I’m guessing many of you hear the word “resilient” or resiliency” used in relation to stress and trauma. But, it is something that is important for us humans to know about and develop no matter our developmental background.
Why? Because life is hard sometimes, and our ability to “bounce back” after difficult, trying, and complex experiences (or during!) is important.
Three main categories are talked about and emphasized when thinking about resiliency. One is connection with others (relationships, attachment), another is connection with self (self-regulation), and the third is achievement (competency).
In today’s article, we’re focusing on connection with others, as it seems a hard thing to do recently!
We all need connection with others. Really, we do. I speak as an extrovert. However, how many of us can truly exist as healthy people without support, care, and connection? I argue no one.
Relationships (caregiver/child, extended family, romantic, and peer-to-peer) are wonderful and difficult, life giving and stressful, complex, and…complex.
But, that is what brings the wholeness, goodness, and humanity to ourselves and others. Being able to have joy AND experience conflict and difficulty within a relationship often makes it stronger as long as there is respect and trust.
Technology growing and developing has made it both easier and harder to achieve connection with others. Add the pandemic on top of that, and many of us get stuck feeling isolated and disconnected.
Here are some important things to remember in order to promote connection with others:
1. If it’s not a two-way conversation/communication, it’s not a relationship.
Whether over social media, text, phone calls, or in person, relationships should be a mutual experience. If you’re texting a friend back and forth, that’s a relationship and connection. If you’re scrolling through Instagram, you’re witnessing other people’s connections (or disconnections).
But, it’s not a relationship connection for you (you can argue that if you comment on a friend’s post, there’s connection with others, but it’s not as mutual as DMing someone…) and often causes anxiety and depression instead.
If you’re in a romantic relationship and you feel afraid to share your opinions or emotions, it’s not a mutual relationship or positive connection. You deserve to be heard and have response from your friendships and relationships.
2. Be vulnerable.
It’s hard. It’s uncomfortable. It’s messy. BUT it brings connection, deepens relationships, and opens doors.
It might not be received well by others, but you can only control your own behavior, not another person’s behavior or response.
Often, when we’re able to be vulnerable, it opens up the door for others to be vulnerable as well, making room for our common humanity.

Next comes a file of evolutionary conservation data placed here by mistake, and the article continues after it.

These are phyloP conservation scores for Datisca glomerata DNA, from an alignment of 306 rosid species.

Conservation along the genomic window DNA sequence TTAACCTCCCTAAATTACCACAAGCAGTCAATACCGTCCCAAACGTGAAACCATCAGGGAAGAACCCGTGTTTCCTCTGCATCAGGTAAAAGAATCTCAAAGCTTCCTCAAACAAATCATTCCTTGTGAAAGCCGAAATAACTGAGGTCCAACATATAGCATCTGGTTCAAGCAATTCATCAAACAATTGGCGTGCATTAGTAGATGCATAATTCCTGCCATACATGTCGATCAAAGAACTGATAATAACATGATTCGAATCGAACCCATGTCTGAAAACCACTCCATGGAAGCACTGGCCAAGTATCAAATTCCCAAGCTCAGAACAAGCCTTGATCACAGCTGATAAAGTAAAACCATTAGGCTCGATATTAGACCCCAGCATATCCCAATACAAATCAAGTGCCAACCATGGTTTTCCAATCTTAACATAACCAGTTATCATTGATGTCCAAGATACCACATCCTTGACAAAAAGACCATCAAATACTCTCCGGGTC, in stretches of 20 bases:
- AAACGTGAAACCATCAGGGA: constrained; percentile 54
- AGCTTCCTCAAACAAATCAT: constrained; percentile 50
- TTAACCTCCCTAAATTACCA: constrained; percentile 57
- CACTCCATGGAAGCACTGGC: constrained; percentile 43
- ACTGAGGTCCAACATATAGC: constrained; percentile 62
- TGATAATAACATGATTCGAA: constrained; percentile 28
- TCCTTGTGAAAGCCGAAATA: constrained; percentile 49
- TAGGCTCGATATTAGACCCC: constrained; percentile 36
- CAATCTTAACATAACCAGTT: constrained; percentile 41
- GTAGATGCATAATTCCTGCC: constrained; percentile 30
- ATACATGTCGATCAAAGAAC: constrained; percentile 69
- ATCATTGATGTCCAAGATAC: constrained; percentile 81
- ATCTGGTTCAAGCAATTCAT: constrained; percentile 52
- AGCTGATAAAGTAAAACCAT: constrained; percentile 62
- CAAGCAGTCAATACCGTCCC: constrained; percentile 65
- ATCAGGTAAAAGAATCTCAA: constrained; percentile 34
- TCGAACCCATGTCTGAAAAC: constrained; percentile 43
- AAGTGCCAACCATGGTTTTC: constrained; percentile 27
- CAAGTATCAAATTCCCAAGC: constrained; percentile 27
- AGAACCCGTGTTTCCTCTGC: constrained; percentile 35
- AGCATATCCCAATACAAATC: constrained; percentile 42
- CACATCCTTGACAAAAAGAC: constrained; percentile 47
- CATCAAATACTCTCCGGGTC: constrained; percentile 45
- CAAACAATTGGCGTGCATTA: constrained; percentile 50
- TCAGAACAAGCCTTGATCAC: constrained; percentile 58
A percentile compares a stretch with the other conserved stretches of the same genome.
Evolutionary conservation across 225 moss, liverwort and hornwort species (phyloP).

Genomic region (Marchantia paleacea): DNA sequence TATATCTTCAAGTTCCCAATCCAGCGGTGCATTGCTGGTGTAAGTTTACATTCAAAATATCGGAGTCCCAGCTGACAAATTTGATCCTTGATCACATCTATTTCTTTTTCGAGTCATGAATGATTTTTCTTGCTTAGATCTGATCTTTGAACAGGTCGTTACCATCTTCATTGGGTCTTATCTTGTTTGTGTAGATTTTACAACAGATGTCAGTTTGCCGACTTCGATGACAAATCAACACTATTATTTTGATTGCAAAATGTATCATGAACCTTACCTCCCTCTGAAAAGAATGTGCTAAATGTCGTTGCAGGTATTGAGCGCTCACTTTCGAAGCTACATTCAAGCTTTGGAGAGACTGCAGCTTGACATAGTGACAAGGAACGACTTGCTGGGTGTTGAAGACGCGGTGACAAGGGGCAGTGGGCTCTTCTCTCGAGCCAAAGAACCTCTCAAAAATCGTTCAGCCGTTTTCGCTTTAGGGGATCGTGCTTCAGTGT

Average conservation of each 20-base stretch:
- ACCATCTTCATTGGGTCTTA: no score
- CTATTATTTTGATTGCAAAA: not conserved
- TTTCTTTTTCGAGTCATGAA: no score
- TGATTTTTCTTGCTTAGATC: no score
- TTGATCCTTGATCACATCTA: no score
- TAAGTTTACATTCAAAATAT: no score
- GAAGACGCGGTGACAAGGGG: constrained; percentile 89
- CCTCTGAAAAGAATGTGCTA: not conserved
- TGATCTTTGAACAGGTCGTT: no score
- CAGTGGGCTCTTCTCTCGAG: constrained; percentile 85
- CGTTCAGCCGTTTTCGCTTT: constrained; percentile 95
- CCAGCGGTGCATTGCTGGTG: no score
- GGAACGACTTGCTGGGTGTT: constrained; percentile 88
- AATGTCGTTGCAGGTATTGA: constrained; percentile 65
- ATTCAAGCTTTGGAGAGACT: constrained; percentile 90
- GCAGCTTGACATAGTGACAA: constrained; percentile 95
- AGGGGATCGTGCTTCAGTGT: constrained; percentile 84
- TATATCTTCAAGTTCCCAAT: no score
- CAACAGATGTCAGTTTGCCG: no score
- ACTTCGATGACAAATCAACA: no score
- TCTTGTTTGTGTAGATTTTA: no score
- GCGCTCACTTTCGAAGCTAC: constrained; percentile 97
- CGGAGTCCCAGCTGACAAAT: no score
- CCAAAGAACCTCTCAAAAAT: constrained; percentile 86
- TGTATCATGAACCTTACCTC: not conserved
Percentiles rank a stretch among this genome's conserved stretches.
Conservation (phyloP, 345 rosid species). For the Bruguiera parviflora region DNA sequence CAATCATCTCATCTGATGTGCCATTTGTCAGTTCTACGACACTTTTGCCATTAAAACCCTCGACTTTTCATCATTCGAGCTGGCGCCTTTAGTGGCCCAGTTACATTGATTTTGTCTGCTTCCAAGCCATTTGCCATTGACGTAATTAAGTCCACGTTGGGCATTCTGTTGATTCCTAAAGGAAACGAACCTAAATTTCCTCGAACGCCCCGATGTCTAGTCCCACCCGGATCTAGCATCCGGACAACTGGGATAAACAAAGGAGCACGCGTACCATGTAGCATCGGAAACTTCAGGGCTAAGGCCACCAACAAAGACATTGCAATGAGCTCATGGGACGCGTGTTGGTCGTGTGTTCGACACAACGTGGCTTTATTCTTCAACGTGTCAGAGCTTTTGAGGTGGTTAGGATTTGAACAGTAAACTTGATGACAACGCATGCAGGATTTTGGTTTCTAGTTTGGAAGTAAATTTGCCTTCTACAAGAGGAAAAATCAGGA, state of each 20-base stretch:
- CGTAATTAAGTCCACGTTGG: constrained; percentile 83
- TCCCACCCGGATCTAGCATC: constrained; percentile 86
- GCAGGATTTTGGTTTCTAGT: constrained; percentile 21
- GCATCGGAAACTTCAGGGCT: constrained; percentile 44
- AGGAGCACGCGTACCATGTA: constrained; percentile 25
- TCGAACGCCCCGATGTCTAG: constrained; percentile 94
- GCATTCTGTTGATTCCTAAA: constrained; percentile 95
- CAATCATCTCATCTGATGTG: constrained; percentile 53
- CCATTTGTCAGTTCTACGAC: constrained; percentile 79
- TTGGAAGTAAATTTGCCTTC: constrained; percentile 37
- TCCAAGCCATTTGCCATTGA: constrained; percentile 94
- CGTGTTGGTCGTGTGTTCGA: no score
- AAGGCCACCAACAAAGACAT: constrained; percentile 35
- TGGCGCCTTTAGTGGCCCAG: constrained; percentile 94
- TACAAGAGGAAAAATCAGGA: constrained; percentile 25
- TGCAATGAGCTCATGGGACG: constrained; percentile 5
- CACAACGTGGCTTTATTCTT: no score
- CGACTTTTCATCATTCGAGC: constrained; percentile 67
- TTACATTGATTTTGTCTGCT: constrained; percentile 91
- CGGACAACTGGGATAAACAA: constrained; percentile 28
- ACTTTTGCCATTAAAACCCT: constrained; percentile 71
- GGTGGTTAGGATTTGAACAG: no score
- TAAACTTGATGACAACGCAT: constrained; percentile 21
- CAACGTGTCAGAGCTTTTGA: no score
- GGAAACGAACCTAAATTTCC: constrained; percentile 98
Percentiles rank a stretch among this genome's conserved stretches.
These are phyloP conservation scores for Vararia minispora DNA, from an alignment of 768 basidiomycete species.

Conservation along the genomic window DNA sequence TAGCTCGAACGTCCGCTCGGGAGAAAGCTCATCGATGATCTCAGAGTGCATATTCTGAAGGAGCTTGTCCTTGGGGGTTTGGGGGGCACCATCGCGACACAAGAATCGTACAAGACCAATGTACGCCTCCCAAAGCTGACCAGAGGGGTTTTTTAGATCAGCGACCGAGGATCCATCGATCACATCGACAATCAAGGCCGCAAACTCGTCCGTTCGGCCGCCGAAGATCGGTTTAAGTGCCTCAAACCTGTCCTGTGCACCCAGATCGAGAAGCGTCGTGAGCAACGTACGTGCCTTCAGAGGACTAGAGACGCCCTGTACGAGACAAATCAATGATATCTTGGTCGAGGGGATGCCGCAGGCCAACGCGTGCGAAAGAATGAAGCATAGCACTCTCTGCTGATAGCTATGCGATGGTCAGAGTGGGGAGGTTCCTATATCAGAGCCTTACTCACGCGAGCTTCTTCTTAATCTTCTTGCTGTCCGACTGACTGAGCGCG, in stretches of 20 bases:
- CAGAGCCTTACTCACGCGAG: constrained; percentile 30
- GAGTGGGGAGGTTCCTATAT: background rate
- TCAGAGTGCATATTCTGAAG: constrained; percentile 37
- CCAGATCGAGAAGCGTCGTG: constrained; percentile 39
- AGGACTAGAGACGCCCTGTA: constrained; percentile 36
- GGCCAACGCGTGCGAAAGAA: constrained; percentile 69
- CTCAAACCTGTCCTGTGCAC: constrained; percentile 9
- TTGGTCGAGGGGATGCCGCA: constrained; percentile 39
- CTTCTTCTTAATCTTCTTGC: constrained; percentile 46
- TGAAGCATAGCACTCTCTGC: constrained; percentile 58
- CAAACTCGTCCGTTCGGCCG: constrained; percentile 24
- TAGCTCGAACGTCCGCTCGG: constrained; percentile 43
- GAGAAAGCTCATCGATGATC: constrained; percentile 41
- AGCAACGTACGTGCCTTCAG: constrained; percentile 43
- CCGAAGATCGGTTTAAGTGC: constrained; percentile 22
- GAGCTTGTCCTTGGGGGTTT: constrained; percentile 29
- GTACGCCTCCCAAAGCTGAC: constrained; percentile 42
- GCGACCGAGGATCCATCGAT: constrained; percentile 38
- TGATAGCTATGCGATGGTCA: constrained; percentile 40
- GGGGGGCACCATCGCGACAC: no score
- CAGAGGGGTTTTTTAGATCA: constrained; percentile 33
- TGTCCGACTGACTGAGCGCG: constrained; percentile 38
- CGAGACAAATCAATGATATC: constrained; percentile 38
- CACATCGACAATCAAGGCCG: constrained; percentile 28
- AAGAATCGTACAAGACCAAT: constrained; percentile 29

Vulnerability does not mean letting someone walk all over you. Being vulnerable means being honest about what you feel, even if that means setting boundaries or expressing anger.
3. Don’t avoid conflict.
Conflict is a part of life! It’s helpful to be gracious, caring, and compassionate in conflict instead of aggressive or passive aggressive (which is still avoiding conflict).
I often think about conflict as the process of setting better boundaries for yourself and others.
4. Push yourself to be comfortable with being uncomfortable and awkward.
We’re all awkward! There! I said it! You might think that girl in school or that dad on the PTA or that woman in the business suit have it all together, but they probably don’t.
The people who have it the most together are the ones who know they’re awkward and embrace it!
When we talk with others, even when we know them, it’s often uncomfortable and awkward, but it helps us to grow, connect, and be more comfortable showing our true selves, which is the whole point.
5. Be yourself.
As much as you feel safe doing, of course. Notice the people that you feel more comfortable and safe around. Those are your supports, your people. They will be there for you when you need them.
We all know how much better it feels when we can show more of ourselves (the good parts and the weird or shameful parts) to another and be accepted no matter what!
If you’d like to read more about connection, I suggest reading and listening to Brene Brown.
If you are or know someone who is a young adult and is seeking connection right now, let them know about our new virtual Google Meet connection group for young adults (20ish-39ish) on Wednesdays at noon called “Shootin’ the Sh!t.” BYOLunch.
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